W3C home > Mailing lists > Public > public-html@w3.org > August 2007

Re: review of content type rules by IETF/HTTP community

From: Sam Ruby <rubys@us.ibm.com>
Date: Mon, 20 Aug 2007 16:57:54 -0400
Message-ID: <46CA0052.80909@us.ibm.com>
To: Ian Hickson <ian@hixie.ch>
CC: "public-html@w3.org WG" <public-html@w3.org>

Note:snippets from three separate emails on the same thread.

Ian Hickson wrote:
> On Mon, 20 Aug 2007, Sam Ruby wrote:
>>> So while it may be valuable to have a way to say "this is really the 
>>> content type, please don't sniff", your example does not make a very 
>>> strong case for it, since browsers are in their rights to do custom 
>>> rendering of any XML content type based on the namespaces used in the 
>>> contents.
>> If I changed my content type to text/plain, would that change your 
>> answer?  I would gladly change my Content-type to text/plain if only I 
>> could get browsers to respect that.  Gladly.  But they don't.
> 
> For what it's worth, I strongly agree with you that (for security reasons 
> if nothing else!) you should never have text/plain documents that only use 
> non-<control> characters sniffed and treated like HTML, RSS, or Atom. 
> Those documents should be treated as text/plain.
> 
> At the moment, the spec backs that up.

Unfortunately, while you and I are on the same side, I can "pull an Ian" 
here, and provide plenty of counter examples. [1]  :-(

> The problem is that integrates very tightly with the way that browsing 
> contexts work, and integrates tightly with how session history work, both 
> of which are tightly integrated with how the Window object works, which 
> itself is tightly integrated with event dispatch and parsing. It's also 
> directly related to the section on hyperlinks, which is directly related 
> to <a>, <link> and <area>.

Amusingly these types of things is precisely why I named my site the way 
I did.  :-)

> So I would add a fifth condition: (5) the parameter is chosen such that 
> browser vendors cannot ever get a competitive advantage by not supporting 
> it or by supporting it incompletely.

Unfortunately, based on the quick list I gathered below, there is a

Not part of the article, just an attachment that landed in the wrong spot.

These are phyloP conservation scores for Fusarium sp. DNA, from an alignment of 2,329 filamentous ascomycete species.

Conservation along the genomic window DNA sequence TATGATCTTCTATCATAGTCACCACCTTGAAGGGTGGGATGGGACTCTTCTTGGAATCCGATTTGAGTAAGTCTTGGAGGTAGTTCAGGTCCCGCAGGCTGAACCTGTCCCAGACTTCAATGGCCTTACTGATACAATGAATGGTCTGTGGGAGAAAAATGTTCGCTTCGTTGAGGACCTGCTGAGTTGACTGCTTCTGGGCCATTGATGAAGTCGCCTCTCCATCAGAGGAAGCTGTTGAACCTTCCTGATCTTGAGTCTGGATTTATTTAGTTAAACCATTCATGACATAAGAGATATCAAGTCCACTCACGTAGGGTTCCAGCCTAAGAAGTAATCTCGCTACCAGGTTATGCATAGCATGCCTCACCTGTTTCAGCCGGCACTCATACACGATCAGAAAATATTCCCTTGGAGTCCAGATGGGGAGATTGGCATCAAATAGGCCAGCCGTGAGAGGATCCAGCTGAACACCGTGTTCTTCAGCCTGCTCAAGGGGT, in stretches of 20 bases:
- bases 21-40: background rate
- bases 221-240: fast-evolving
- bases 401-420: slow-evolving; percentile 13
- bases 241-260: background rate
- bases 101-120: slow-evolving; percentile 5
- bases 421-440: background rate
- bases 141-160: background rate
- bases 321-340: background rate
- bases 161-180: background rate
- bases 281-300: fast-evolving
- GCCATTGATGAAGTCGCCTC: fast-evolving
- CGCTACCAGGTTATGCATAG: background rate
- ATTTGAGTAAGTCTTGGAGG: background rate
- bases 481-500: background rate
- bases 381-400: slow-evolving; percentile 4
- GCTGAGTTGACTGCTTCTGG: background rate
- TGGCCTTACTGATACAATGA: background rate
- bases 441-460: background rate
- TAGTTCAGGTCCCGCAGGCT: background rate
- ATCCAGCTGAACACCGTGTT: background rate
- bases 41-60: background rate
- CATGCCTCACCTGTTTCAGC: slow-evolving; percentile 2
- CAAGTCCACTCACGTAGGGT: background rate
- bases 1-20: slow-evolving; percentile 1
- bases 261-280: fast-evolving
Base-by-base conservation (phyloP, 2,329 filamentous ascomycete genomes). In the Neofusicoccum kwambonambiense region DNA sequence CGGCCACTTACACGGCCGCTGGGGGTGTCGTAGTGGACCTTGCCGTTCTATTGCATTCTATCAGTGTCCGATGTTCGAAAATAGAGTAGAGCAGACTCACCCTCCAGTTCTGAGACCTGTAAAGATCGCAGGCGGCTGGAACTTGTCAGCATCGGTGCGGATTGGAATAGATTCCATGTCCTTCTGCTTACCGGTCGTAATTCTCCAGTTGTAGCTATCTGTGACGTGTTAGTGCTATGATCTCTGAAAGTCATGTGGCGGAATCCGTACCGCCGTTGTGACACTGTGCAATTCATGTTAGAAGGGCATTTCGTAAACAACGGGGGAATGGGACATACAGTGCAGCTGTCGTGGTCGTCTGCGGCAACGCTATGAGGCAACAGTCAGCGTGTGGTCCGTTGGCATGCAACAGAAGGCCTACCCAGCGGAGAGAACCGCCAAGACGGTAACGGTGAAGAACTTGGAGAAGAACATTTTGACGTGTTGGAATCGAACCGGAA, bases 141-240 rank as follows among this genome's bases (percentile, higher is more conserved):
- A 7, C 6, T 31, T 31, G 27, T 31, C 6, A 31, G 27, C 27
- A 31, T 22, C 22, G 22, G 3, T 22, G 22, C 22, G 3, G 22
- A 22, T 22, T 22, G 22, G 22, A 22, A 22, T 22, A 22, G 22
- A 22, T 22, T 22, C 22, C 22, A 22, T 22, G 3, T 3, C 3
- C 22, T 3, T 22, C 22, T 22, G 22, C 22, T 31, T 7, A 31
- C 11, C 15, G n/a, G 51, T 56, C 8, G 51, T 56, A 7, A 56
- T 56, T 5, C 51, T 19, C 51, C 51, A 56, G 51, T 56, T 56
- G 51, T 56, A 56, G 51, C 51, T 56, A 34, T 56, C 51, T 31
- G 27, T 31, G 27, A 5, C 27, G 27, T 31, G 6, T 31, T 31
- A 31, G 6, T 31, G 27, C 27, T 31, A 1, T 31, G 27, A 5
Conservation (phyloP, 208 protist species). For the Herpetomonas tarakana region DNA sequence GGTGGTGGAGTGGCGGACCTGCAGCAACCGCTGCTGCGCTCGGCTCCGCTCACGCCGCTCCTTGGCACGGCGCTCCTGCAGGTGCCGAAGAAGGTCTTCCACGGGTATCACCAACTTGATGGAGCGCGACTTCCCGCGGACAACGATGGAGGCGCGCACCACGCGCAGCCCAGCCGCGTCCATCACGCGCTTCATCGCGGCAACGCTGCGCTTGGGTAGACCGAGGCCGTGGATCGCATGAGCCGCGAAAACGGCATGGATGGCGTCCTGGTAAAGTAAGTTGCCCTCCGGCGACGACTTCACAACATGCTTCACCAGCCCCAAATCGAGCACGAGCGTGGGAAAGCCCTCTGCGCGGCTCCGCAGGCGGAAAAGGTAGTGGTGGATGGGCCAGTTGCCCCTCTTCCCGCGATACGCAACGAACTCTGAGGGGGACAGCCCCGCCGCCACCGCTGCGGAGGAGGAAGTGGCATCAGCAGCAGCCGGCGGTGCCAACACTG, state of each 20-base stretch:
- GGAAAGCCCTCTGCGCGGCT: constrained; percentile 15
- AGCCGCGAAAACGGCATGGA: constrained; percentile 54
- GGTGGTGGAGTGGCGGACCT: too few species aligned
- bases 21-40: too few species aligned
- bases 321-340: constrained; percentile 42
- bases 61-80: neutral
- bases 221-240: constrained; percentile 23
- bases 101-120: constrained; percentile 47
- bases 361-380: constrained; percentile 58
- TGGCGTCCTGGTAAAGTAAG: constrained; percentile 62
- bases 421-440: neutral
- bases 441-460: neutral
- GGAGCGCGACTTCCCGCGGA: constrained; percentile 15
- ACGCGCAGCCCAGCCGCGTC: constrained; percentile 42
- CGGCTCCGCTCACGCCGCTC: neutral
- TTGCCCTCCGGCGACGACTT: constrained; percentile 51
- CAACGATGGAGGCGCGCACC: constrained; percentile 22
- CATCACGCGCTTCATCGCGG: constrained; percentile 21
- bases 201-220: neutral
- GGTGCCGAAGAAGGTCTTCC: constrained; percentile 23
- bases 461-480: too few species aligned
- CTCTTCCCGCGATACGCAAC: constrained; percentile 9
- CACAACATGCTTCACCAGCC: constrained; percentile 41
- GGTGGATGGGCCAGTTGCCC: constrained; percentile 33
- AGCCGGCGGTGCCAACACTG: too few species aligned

competitive advantage to be gained by ignoring the spec as it currently 
stands.

Furthermore, the abstract way in which you have framed the problem means 
that it applies to pretty much every feature and addition that is 
present in HTML5 that isn't supported in IE6.

Finally, that competitive advantage thing can work both ways.  In a 
field not too distant from the one that we are discussing, I've seen 
cases where enough vendors have grown to support Atom specific features 
simply because if the did not, they would be at a competitive disadvantage.

All theory aside, My read is that if we simply picked something like 
";important" to append to the content type and if IE8 supported it, and 
if a few of us actually deployed content that behaved better if it were 
honored, and publicized the fact that we did so, there would not be an 
issue.

- Sam Ruby

[1] here's a few feeds that are served as text/plain, but would sniff as 
feeds.  A few might be generated by the same software, but from a quick 
pass, it appears that the bulk are generated by separate and unique 
codebases:

http://hellern.homelinux.org/feed.rss
http://jewczuk.net/blog/blog.rss
http://paranoid.net.ua/news.rss
http://pelloud.ovh.org/pelloud.rss
http://primo.anti-emo.org/podcasttest.rss
http://raystedman.org/messages.rss
http://softwaresummit.com/coloradosoftwaresummit.atom
http://upwebdesign.com/fashionsite2.rss
http://users.rcn.com/mmathews.dnai/feed.rss
http://www.amazingwondersoftheworld.com/wowRSS2.rss
http://www.armencomp.com/tradelog/trader_tax_topics.rss
http://www.asstr.org/~sub01/updates.rss
http://www.bitec.de/bitec.rss
http://www.centerforrationaldebate.com/rss/rational.rss
http://www.digitalarte.co.uk/news-and-updates.rss
http://www.edalty.com/DaltonSystems/rss/index.rss
http://www.efectovirtual.com/efectovirtual.rss
http://www.goascendant.com/testrss.rss
http://www.kikogolf.com/features.rss
http://www.martinjspeed.com/rssfeed.rss
http://www.musicfrombrazil.com.br/mfb-pt.rss
http://www.resiper.net/paginas/misitio.rss
http://www.roda-schule.de/news.rss
http://www.seojorge.com.br/rss/comicFeeds.rss
http://www.soullip.com/soullip.rss
http://www.stephen-kiernan.com/Site/feed/articlefeed.rss
http://www.toyzetc.com/podketeer/xml/rss.xml
http://www.trywatersedge.com/testrssfeed.rss
http://www.tyffanie.com/rss/tyffanie.rss
http://caamanquehue.cl/phpnews/caa.rss
http://www.madcowdisease.org/madcow.rss
http://nitrogen.guj.de/test/HD2.rss
http://astoryaweek.com/story_a_week_podcast_jp.rss
http://beigebrigade.co.nz/loop/byc/bycfeed.rss
http://hjem.tele2adsl.dk/aanaes/feed.rss
http://topfotologs.com/rss/fotologs_superiores_hoy.rss
http://www.alexhenley.com/alex.rss
http://www.cmediscovery.com/podcasts/cmepodcasts.rss
http://www.comp.nus.edu.sg/%7Edaifei/PluginDT/rss/feed.rss
http://www.ebooksatoz.com/newsletters/newsfeed.rss
http://www.ezstreetasphalt.com/news/pothole-repair-news.rss
http://www.ihsa.org/ihsa-scorezone.rss
http://www.infotile.com.au/RSS/infotile.rss
http://www.revistadircom.com.ar/adm/reporte.rss
http://www.sutrodigital.com/test1.xml
http://cs.uns.edu.ar/~ldm/rss/novedades.rss
Received on Monday, 20 August 2007 20:58:10 UTC

This archive was generated by hypermail 2.3.1 : Monday, 29 September 2014 09:38:48 UTC